Want to bet on NBFCs? Keep these five factors in mind about asset quality
The cost of funds is moving up for lenders as the Reserve Bank of India (RBI) is going hammer and tongs at fighting inflationary pressures in the economy with policy rate hikes.
So, what does it mean for investors who are wondering if they can bet on beaten down stocks of shadow banks, or non-banking finance companies (NBFCs)?
Here are some notes on the asset quality picture of shadow banking system in the country.
NBFCs as well as housing finance companies (HFCs) registered an improvement in their asset quality in Q4 FY2022 as the impact of the Omicron variant of Covid-19 was minimal.
Moreover, slippage from the restructured book was lower during the quarter and the lenders augmented their collections in view of the tighter Income Recognition, Asset Classification and Provision (IRAC) norms, which are applicable from October 2022.
The gross stage 3 (GS3), or potential risky assets, for NBFCs reduced substantially during the last quarter, reaching almost pre-Covid levels. However, improvement was relatively moderate for HFCs.
The GS3 for NBFCs reduced to 4.4% in March 2022 from 5.7% in December 2021. On the other hand, GS3 for HFCs moderated to 3.3% vis-à-vis 3.6% in December 2021.
Focus on collections
The RBI had provided some relaxation to the implementation of the tightened IRAC norms via a circular issued in February. However, most lenders which had already aligned their GS3 reporting with the tighter IRAC norms (entities can continue reporting GS3 as per IndAS, i.e., 90 days past due basis and, non-performing advances (NPAs) as per IRAC, if they wish to) continued to focus on collections and did not avail the deferment provided by the RBI.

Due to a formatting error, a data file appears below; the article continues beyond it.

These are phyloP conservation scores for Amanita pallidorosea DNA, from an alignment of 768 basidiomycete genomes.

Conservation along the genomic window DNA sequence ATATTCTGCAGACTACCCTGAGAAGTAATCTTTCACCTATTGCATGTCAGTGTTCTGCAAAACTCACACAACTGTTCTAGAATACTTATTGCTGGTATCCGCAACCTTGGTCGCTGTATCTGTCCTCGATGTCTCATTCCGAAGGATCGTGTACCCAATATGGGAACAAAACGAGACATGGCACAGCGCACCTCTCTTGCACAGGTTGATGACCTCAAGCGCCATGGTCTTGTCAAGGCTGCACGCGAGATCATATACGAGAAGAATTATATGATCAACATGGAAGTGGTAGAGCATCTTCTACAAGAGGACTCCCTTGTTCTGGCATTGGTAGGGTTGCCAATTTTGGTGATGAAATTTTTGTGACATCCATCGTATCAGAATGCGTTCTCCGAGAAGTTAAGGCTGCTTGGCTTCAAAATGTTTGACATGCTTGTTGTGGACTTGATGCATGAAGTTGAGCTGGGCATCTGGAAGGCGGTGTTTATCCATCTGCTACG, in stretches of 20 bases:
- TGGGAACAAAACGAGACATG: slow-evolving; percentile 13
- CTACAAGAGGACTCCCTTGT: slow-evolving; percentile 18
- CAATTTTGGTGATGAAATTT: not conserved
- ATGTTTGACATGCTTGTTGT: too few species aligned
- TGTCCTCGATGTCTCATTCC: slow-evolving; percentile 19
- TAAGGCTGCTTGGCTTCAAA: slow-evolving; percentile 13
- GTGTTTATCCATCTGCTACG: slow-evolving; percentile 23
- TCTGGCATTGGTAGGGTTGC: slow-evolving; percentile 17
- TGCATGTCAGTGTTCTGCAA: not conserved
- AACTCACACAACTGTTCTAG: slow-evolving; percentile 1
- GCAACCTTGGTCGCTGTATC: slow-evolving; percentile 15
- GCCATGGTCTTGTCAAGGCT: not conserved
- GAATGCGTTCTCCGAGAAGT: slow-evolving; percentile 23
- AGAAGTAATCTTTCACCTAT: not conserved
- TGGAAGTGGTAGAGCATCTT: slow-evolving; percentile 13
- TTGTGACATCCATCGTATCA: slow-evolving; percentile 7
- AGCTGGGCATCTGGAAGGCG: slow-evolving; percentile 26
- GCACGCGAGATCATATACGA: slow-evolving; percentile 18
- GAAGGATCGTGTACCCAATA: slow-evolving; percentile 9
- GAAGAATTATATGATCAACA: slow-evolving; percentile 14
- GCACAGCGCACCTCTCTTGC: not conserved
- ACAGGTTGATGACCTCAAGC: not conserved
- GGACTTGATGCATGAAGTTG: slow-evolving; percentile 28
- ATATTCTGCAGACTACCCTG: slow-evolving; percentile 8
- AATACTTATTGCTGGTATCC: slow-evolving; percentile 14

Higher focus on collecting under the bucket of 30-90 days overdue, vis-à-vis the 60-90/90+ bucket in the past, supported asset quality.
Slippage from the restructured book, especially for general NBFCs, was lower than expected, which also contributed to the asset quality performance.
According to credit rating firm ICRA, performance of this book would remain a monitorable, considering the weakening macroeconomic and operating environment and the balloon repayment schedule of some of these loans.
The standard restructured books of NBFCs and HFCs stood at about 2.7-3% and 1.4-1.6%, respectively, as of March 2022, down from the peak of 4.5% and 2.2%, respectively, in September 2021.
The profitability of NBFCs and HFCs during the Covid-19 pandemic was supported by favourable cost of funds. This was despite the lenders facing a growth slowdown, having higher on-balance sheet liquidity leading to negative carry, building up their provisions in view of the uncertainties around the pandemic and undertaking sizeable write-offs without significantly impacting the earnings.
Although the GS3 has moderated, lenders continue to carry higher provisions. This would provide them with some room to deal with pressure on the margin in the current fiscal as their borrowing rates are going up.
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